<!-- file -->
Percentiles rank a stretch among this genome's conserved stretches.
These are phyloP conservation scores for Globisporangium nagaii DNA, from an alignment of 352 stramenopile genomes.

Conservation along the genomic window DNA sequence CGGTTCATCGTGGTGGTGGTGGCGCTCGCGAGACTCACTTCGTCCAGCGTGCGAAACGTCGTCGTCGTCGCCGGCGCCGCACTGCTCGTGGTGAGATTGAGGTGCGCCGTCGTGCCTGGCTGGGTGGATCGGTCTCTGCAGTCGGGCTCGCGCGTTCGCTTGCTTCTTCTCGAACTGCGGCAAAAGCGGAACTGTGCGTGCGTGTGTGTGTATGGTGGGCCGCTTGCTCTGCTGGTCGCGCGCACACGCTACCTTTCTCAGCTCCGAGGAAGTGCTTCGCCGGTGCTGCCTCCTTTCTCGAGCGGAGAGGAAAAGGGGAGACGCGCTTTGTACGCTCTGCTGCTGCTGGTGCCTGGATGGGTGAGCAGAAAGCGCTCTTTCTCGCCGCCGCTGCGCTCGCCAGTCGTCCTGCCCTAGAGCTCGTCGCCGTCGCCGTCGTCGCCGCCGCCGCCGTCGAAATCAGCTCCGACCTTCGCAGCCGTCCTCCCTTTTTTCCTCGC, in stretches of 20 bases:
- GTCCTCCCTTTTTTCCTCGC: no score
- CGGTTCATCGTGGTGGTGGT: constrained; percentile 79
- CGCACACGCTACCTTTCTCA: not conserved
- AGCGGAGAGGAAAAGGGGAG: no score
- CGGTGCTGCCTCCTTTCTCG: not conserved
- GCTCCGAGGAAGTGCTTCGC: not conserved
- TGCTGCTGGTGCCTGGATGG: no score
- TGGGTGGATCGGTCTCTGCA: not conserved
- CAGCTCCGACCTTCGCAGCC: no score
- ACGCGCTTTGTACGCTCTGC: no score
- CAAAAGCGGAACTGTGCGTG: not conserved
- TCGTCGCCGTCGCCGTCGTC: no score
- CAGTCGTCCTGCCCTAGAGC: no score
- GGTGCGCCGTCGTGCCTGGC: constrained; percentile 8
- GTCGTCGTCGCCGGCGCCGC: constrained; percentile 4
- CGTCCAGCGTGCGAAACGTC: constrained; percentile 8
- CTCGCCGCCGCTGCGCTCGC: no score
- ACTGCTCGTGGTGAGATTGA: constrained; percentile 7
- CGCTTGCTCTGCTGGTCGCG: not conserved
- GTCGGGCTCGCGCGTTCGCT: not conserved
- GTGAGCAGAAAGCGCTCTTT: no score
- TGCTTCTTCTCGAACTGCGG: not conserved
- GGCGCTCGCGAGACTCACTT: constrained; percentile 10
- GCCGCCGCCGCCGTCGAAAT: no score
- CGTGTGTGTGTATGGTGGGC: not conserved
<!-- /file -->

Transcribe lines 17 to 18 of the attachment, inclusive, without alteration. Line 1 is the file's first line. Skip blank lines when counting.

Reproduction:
- GGTGCGCCGTCGTGCCTGGC: constrained; percentile 8
- GTCGTCGTCGCCGGCGCCGC: constrained; percentile 4